Bhubaneswar is the capital of the Odisha state, located in the North East of India. Around 1 million people live in the city, which is a fast-growing commercial and technological hub, attracting many tourists. However, in the state where the city is located, 32% of people still live below the poverty line.
The state of Odisha is also prone to natural disasters, cyclones and floods, with, in 1999, a cyclone devastating the state, killing around 10,000 people.
Children in Bhubaneswar are vulnerable to poverty, to living conditions in slums and to gender inequality.
Since 1991, SOS Children’s Villages has been supporting children, young people and families and advocating for their rights in Bhubaneswar.
Gender inequality is a major issue in Odisha. To illustrate, in the state, 22% of girls were forced into marriage before the age of 18. This number had already decreased from 40% in the past. Child marriage is a violation of the universal declaration of human rights, and the emotional damage a child suffers from a forced union is profound.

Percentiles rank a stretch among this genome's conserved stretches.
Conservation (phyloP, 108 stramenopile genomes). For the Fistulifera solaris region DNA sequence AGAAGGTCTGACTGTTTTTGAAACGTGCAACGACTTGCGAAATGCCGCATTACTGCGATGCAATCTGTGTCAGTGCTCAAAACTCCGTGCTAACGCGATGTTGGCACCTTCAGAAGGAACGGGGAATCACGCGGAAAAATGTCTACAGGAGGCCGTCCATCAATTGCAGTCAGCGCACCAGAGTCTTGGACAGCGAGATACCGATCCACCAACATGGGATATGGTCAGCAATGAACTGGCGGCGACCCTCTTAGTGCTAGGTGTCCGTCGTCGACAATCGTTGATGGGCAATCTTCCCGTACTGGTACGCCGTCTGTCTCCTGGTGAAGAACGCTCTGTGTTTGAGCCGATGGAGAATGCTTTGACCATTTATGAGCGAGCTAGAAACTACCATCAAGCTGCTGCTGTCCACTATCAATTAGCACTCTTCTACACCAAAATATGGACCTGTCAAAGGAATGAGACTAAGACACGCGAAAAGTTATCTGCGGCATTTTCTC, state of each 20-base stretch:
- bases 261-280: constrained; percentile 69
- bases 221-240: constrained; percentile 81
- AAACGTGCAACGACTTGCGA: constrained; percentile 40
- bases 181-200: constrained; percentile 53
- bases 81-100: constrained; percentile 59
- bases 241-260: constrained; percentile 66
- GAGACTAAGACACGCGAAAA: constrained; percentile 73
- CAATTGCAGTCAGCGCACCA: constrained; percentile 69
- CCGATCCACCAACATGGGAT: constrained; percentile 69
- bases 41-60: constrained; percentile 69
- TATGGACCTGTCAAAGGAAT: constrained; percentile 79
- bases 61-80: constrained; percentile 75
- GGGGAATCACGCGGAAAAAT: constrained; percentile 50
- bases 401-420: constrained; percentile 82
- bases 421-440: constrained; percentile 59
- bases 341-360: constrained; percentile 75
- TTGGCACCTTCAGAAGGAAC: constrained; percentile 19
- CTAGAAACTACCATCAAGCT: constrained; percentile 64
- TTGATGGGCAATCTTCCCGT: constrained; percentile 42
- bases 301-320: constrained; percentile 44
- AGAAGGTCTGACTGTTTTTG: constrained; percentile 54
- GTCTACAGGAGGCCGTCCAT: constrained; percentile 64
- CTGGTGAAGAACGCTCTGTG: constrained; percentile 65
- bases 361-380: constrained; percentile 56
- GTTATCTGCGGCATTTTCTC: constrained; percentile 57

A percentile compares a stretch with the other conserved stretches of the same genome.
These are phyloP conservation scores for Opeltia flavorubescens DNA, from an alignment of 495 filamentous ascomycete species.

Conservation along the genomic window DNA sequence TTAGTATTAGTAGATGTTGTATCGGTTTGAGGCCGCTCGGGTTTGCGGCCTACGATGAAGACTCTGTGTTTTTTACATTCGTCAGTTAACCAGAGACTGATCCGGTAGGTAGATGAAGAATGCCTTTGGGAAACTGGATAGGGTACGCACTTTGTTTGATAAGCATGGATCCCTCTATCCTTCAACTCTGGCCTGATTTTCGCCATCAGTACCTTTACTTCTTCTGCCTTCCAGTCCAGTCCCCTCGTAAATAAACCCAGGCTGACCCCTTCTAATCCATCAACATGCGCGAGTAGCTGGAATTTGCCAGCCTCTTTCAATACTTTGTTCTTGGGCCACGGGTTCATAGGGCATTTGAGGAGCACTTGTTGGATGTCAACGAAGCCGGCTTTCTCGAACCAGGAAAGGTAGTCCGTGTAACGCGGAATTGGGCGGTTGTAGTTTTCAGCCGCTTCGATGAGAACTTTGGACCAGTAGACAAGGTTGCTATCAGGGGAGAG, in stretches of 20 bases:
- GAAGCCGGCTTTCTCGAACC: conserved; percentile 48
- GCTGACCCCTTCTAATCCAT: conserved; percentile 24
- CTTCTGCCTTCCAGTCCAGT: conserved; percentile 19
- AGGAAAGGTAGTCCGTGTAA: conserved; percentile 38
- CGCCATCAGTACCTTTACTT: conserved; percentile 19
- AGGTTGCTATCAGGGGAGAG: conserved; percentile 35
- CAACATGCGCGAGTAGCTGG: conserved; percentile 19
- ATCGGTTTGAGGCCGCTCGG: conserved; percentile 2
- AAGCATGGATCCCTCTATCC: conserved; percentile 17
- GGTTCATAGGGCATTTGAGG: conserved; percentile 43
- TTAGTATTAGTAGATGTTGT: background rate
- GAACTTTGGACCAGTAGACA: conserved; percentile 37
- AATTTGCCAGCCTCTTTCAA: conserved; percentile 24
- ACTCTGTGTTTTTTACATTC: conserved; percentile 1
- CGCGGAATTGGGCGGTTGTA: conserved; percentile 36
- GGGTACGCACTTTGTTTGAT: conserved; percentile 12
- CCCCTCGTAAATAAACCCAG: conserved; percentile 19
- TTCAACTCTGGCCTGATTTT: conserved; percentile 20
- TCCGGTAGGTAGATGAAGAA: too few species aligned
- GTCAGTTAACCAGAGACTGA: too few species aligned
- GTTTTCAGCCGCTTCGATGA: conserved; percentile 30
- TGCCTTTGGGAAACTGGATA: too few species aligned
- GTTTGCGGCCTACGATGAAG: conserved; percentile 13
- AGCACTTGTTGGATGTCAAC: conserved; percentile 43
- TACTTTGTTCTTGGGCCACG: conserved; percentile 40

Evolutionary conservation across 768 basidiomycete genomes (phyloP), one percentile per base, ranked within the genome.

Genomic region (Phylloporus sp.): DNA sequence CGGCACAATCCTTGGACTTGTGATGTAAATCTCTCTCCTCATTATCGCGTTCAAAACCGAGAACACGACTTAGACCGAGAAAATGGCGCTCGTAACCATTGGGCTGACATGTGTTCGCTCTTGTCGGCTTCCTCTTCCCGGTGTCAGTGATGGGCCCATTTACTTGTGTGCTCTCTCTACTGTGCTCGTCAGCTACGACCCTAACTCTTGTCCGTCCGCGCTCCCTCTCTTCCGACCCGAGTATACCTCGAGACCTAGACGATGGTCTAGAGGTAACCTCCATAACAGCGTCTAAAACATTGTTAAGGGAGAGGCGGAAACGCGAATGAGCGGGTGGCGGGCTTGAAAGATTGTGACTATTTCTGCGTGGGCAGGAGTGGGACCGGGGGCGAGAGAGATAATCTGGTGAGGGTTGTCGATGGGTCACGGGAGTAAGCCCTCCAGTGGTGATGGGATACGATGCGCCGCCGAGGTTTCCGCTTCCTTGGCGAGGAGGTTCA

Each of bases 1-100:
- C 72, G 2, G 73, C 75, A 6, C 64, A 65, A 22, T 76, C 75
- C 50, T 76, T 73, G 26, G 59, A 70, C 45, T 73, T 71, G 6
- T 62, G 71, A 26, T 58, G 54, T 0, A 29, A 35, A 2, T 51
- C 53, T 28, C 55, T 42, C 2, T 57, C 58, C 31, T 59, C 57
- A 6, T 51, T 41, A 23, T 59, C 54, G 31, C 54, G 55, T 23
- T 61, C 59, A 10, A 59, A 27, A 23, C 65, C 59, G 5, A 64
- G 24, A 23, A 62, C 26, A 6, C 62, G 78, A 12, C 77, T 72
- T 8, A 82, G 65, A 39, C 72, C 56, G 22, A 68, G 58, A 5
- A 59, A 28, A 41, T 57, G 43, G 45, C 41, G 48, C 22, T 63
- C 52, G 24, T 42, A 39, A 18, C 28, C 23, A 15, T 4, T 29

Furthermore, literacy rates in Odisha speak for themselves: the literacy rate for men is 84%, while the literacy rate for women is 69%. This is partly due to the fact that girls often drop out of school earlier than boys.
Bhubaneswar is a rapidly growing city in India, but the infrastructure has been unable to keep up with this development. The city was built initially in the forties for a capacity of 50,000 people. As there are now over a million inhabitants, often people who move to Bhubaneswar in search of a better life and job opportunities, end up in one of the slums on the border of the city.
In these slums, there is a lack of affordable housing, adequate sanitation and safe drinking water. An estimated 30% of people in the city live in slums. Children are most vulnerable to the poverty in these slums, lacking access to healthcare and education.